I can tell spring is coming, because I'm starting to get that stir-crazy, "I have to clean every closet and ledge and shelf right now" kind of feeling.  Spring cleaning has arrived... surely the warm weather will follow (eventually).

One of the things I am trying to do during my spring cleaning is to use the stores of certain items that we have built up.  For example, we have enough bottles and half-bottles and partial-bottles of shampoo, conditioner, lotion and body wash that we could go without buying it for six months at least. I like variety, so when I get tired of a certain scent, if there is only a little left, sometimes I go ahead and switch to a new one, but because I feel wasteful if I throw out good product, I keep it in the cupboard, "just in case."  And then I often forget about it, and so the stock builds! 

A few years ago, when I was teaching the high school Sunday school class at our church, we covered the story of Jesus feeding the 5,000 in John 6.  Near the end of the story, Jesus tells the disciples to pick up the scraps; "Let nothing be wasted," he says.  That phrase lodged itself in my mind and has been there ever since.

I am trying to use up these stockpiles, because we don't need to keep umpteen bottles of body care products for no immediately obvious reason.  If I had to move, I would probably throw it all away, and what a waste!

The kitchen is another place where I have identified a lot of wasteful behaviors.  We in middle-class America have plenty to eat, so much so that we think absolutely nothing of throwing away perfectly good food.  I have tried to cut down on my wastefulness in this area.  One way was by composting our kitchen scraps, though I have to confess that when Joel was born in December, that went by the wayside.  But spring is coming, the compost bin has been moved, and I am ready to start again.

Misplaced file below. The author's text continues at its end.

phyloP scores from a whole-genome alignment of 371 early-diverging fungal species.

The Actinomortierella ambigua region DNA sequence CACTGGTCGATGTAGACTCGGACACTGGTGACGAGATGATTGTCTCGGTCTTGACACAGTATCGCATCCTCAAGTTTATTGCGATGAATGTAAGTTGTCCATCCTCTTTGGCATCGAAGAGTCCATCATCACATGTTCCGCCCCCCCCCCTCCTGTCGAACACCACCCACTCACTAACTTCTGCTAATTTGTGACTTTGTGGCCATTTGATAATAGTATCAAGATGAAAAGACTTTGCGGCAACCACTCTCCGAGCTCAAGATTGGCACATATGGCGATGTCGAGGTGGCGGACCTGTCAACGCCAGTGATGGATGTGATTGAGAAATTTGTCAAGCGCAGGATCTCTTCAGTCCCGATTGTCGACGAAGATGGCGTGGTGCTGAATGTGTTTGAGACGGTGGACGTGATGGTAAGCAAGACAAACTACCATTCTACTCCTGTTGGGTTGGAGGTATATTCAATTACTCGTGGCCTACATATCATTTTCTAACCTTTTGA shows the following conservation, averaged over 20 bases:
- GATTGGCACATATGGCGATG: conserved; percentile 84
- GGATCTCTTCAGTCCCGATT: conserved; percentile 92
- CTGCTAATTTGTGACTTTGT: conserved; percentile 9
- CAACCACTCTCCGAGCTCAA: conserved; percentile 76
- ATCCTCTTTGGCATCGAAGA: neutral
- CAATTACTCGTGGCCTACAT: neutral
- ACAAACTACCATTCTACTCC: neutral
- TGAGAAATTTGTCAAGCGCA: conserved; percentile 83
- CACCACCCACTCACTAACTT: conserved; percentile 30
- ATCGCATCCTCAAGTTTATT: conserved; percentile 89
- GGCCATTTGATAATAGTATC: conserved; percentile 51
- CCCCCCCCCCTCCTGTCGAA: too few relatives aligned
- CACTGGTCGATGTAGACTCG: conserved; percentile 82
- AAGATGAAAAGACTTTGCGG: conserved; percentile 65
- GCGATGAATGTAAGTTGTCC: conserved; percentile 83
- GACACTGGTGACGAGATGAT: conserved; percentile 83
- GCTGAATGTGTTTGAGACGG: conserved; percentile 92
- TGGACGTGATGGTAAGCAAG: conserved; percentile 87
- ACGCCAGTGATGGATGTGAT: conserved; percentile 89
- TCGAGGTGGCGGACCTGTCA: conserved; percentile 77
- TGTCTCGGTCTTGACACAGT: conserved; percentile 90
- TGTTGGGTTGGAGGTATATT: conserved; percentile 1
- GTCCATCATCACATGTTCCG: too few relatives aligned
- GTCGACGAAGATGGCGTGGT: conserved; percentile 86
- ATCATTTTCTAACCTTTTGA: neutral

Another way I am trying to reduce waste is by using the ingredients I have.  Cooking, to me, is a creative endeavor, so making recipe substitutions and adjustments is in my nature.  But lately I am looking at buying food in a totally different way.  I used to think of what I wanted to make, then write out my grocery list.  Now I look at what foods and ingredients I have, decide what I can make with those, and the grocery list consists of whatever else I need.  More work, yes, but also more reward.

Sophie helped me make dinner last night (an unpopular Asian-inspired meatloaf; I liked it, but Greg and Sophie were not impressed)
And then there are the other creative pursuits: knitting, crocheting, sewing, gardening.  And this year, since Sophie is 3 now and has some fine motor skills I can work with, I have started doing some basic craft projects with her.  In all of these, I am looking for ways to use or reuse household items in ways that let me express my creative energies.
Sophie's first experience with painting; I found an inexpensive wooden jewelry box painting kit and let her do her thing.  It may have been the happiest I have ever seen her; it was definitely the most focused!

Oh, Spring!  Season of renewal!  Hurry up!  I know it's early, so I don't completely trust this warm spell we are experiencing.  My soul longs to see things green and growing again, to get a fresh start at becoming the person I was made to be!